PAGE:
Bicycle Traffic Laws Explained

Is it legal for a bicycle rider to pass cars stopped in a line of traffic to the right of those cars?

The answer is maybe not. This is a common maneuver that one can see almost any day there are bicycle riders, especially in the summer. However, surprisingly, it may be not allowed. In a difficult case recently heard in our Court of Appeal, a bicycle rider was lawfully riding in the curb lane but had to move his bicycle over to the left when he came upon a right turn lane. The bicycle rider moved over the next lane so he would not be in the right turn lane. In MacLaren v. Kucharek, the Court of Appeal said:

…It is not so much that Mr. MacLaren was passing on the right when he was struck by the [left turning driver] appellant, but that he was riding between what were effectively two lanes of travel before entering the Laurel Drive intersection. In my view, s. 183(2)(c) (which required him to ride as near as practicable to the right side of the highway), did not authorize him to ride between two lanes of travel. For Mr. MacLaren to ride between two unmarked but commonly travelled lanes immediately prior to reaching the Laurel Drive intersection was dangerous because a northbound left-turning driver would have little opportunity to see him as he cycled alongside vehicles to his left. In my view, given the configuration of the roadway and the pattern of traffic in this case, for Mr. MacLaren to cycle alongside vehicles to his left created a danger both to himself and to the appellant…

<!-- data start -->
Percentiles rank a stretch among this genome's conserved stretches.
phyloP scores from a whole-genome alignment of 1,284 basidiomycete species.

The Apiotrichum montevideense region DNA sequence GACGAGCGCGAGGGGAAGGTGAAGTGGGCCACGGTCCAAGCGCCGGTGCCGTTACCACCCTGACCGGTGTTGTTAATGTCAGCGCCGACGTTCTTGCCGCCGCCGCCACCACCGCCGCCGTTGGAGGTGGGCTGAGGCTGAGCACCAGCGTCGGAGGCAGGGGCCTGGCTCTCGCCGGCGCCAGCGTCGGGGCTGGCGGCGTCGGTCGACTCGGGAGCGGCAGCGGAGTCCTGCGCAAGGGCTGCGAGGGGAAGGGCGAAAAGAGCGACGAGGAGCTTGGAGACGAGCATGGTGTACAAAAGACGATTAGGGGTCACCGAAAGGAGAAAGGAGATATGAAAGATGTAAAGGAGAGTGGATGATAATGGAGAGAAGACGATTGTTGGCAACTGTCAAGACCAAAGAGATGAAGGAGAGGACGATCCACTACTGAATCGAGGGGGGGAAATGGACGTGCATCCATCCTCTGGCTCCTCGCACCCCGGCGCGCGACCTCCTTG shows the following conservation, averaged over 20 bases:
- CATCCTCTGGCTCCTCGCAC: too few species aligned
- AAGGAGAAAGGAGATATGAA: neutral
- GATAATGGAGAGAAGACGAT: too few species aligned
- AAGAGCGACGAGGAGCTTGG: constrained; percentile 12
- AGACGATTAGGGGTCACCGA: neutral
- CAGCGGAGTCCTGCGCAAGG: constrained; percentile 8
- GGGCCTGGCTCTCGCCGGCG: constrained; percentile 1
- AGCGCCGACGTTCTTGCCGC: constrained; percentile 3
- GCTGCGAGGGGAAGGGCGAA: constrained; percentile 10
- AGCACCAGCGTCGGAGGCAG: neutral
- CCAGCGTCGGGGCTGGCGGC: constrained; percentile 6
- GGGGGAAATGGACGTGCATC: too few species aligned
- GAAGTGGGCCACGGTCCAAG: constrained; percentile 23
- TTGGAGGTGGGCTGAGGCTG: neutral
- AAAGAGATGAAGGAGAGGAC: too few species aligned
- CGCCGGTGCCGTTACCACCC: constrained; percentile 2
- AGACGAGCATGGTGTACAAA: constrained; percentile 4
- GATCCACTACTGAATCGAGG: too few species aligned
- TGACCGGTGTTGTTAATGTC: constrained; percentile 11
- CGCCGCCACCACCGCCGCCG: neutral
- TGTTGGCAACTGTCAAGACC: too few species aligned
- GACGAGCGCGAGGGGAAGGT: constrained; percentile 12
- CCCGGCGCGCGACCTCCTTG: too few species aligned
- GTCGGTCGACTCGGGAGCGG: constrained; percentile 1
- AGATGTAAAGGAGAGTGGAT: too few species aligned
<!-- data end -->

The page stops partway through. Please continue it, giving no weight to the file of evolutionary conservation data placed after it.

While Mr. MacLaren did the right thing by moving out of the curb lane, he should have moved in behind the vehicles travelling toward the “through” lane, not beside them. By cycling between lanes Mr. MacLaren did not show sufficient care for his own person to avoid a finding of contributory negligence. Taking a lane was the only way, in my view, that a bicyclist could have satisfied the mandate of s. 183(2)(c) to safely travel as near as practicable to the right of the highway.

The Court decided on the case on this basis and found it was unnecessary to determine whether Section 158 would permit Mr. MacLaren to pass on the right. Therefore, it is undecided if a cyclist can pass stopped cars on the right. Every case is dependent on the facts. We at Taylor & Blair Personal Injury Lawyers can help sort through the facts and present the best case possible.

Kevin Blair &
Graham Taylor

Taylor & Blair
Personal Injury lawyers
1607 – 805 West Broadway
Vancouver, B.C.